Then again, [there are] things as simple as ... these guys can be in a conversation or having to do something on their phone, because everyone has lives outside of work, and having to do certain things and then calling "Action" and delivering instantly and the ability to be so themselves and so personable and happy and fun to work with, but then being so in the character instantly as well ... [they have an] ability to turn it on and off and have such self-confidence, deservedly, because they're all so talented. I was, similarly to Jim, aware I have two ears and one mouth for a reason, and therefore, doing a lot more listening and looking than talking myself. I learned so much working with those guys. It was a real pleasure.

Hero discusses the intimate setting that the First Love set facilitated

I can't even imagine how many years of experience and insight [Diane Kruger and Jeffrey Donovan] bring to the table as well.

They've probably seen the whole game change as well. My version of acting experience is that I probably worked on one or two films where they'd say, "Check the gate," and then now that's gone. They've probably been through so many different changes of going from film to digital, to filming through COVID and the process changes.

Another interesting thing to note about this film is it was such a small crew because it didn't need to be bigger. I rarely even saw a light be put up because they utilized natural light so well. It allowed us as the actors to have such a free, liberating, open experience, with no continuity and we really could focus on the acting.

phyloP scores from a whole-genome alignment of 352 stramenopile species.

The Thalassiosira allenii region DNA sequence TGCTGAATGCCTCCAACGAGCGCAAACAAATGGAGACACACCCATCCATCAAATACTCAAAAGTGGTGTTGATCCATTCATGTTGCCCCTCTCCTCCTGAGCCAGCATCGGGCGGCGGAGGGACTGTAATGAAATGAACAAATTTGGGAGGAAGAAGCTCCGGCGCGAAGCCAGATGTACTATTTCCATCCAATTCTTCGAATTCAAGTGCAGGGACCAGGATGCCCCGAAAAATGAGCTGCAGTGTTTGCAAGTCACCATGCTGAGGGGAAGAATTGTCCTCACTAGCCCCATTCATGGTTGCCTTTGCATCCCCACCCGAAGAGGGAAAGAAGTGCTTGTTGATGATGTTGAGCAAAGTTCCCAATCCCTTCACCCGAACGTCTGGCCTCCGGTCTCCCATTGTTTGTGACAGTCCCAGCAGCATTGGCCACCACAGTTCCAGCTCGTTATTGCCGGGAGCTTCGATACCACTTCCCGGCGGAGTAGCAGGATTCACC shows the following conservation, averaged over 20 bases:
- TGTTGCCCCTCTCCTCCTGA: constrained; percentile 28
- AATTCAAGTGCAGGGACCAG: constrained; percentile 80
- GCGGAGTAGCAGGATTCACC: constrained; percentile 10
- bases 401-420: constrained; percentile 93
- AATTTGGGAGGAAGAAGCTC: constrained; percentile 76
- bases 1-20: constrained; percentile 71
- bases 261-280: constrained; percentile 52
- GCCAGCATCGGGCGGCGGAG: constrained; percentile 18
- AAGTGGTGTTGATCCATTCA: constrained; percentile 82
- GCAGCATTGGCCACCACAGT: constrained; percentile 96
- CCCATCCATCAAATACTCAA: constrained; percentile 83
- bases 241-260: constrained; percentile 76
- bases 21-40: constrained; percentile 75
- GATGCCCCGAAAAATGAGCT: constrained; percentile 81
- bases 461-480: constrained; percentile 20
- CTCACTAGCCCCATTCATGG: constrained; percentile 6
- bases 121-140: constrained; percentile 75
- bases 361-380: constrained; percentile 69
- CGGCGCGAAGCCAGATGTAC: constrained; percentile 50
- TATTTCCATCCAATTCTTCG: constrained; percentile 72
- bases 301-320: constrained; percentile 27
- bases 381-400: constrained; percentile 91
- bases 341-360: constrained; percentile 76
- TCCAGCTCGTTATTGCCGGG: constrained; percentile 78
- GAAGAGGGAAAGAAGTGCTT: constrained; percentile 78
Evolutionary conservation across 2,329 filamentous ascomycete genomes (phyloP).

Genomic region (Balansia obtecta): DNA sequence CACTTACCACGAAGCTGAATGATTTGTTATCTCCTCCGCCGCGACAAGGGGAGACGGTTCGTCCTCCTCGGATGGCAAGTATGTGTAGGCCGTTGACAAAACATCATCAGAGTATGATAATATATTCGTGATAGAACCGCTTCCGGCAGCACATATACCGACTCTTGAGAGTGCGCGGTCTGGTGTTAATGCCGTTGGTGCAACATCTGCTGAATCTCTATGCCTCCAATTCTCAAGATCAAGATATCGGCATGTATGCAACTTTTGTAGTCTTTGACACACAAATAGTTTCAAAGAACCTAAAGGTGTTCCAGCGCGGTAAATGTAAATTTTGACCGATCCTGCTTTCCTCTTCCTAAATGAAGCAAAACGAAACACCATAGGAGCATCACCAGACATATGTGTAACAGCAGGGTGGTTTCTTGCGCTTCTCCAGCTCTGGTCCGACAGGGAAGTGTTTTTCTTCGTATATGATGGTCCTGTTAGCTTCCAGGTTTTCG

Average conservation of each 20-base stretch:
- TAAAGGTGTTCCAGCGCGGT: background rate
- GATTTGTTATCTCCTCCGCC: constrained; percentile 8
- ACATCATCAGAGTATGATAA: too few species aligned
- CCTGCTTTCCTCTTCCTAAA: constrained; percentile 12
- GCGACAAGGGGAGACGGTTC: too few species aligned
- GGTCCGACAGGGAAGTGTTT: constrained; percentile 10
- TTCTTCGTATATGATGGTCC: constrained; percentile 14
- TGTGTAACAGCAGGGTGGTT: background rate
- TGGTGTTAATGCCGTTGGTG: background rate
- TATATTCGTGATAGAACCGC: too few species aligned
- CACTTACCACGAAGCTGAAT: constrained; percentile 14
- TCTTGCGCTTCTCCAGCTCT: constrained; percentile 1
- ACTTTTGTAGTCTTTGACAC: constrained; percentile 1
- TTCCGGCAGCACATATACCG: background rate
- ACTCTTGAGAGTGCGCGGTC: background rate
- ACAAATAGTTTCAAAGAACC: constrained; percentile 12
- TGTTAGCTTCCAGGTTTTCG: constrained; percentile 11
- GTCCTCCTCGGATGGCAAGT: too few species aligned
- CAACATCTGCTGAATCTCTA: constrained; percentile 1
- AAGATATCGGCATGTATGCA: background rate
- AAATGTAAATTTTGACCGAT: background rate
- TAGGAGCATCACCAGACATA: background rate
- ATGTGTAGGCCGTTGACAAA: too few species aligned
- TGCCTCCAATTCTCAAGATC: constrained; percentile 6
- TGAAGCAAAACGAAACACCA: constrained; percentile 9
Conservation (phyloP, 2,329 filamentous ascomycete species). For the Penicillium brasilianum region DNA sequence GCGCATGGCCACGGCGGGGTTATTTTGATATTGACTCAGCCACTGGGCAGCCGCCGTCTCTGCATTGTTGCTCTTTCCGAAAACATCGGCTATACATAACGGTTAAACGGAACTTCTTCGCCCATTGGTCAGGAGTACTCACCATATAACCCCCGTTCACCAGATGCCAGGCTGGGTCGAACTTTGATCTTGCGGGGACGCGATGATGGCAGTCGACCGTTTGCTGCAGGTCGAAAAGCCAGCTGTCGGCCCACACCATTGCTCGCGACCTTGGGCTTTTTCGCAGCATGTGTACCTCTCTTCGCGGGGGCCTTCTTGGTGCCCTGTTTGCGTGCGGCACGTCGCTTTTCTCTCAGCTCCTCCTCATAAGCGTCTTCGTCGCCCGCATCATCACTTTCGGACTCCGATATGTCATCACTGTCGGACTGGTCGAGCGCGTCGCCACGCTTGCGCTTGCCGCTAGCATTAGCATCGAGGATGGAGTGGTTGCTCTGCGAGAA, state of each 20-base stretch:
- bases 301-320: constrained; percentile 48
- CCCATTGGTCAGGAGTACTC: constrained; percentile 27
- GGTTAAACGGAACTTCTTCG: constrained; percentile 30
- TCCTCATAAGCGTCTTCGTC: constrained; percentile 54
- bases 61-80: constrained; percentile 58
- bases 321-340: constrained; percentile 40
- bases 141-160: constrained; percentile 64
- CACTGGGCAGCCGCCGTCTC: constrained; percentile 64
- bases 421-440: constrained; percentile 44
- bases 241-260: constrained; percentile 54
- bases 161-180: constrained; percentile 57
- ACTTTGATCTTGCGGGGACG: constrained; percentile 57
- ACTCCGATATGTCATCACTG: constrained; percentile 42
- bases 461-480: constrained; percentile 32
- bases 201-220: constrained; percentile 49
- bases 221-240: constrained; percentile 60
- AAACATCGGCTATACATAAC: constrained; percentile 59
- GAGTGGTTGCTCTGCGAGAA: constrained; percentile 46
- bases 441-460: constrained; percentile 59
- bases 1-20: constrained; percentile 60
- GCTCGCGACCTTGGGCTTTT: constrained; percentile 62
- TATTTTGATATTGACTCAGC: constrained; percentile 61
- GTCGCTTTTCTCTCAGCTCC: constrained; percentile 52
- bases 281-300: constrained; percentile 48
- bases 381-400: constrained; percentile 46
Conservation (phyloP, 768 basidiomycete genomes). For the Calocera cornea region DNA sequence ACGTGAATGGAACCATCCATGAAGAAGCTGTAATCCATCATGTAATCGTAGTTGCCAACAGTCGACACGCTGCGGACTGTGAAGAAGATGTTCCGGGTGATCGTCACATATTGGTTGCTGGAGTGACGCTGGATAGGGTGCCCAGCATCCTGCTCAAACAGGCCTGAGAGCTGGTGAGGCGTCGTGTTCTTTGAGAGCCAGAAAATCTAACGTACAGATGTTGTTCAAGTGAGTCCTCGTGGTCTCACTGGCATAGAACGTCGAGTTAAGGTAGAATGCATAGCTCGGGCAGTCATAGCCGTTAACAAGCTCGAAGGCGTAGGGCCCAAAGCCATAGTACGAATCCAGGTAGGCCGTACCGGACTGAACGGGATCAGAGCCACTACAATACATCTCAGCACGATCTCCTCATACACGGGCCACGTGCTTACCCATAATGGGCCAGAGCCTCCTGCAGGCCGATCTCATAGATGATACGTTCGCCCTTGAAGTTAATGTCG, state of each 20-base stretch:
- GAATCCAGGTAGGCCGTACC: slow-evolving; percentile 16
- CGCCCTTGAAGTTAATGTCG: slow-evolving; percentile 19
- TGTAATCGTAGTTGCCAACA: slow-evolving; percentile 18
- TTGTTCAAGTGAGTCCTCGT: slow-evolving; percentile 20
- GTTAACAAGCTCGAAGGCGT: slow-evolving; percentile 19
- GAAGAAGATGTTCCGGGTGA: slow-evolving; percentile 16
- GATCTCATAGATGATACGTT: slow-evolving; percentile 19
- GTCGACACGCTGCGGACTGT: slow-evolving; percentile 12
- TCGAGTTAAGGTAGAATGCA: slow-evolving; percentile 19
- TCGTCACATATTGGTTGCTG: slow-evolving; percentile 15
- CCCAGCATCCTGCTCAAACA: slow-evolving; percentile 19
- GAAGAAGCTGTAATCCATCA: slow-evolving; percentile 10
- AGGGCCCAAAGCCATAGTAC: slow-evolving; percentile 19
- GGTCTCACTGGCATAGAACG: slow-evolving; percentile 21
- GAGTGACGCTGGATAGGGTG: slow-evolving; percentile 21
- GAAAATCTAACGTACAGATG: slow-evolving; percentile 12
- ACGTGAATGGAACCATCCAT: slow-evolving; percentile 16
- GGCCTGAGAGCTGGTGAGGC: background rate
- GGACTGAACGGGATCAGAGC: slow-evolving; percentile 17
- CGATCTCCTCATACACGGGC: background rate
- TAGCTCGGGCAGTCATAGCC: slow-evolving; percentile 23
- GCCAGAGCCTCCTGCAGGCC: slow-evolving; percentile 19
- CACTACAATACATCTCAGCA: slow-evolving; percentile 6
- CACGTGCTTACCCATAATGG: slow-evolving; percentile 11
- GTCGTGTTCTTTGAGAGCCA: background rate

I'm waffling on now, but I could talk for days about those guys and what they bring to it. Essentially, [they're very comfortable in their position, because] they've done it so many times. They deliver so well, but they're not panicked beforehand, and you're not in the background feeling their nerves. They're so confident and self-assured and deliver so well that you start to follow those same footsteps.

Such pros. I can imagine being so taken by their confidence, but certainly it doesn't sound like there was an arrogance or a cockiness –

Not at all.

– at all. We look at Hollywood and it's ... the glitz and the glam and the lights, but to know that this was such an intimate project is such a unique experience as an actor, I would imagine.

I was aware [during] filming that, like, "Don't get used to this. It won't be like this. You'll be back on a project with multiple cameras where you have to make sure you sit the drink on the exact line and scratch your head on that exact line." You start to have all these rules because of continuity and these different, like you say, egos and people. This felt like such a small, intimate, creative environment, where it was all about getting the acting right.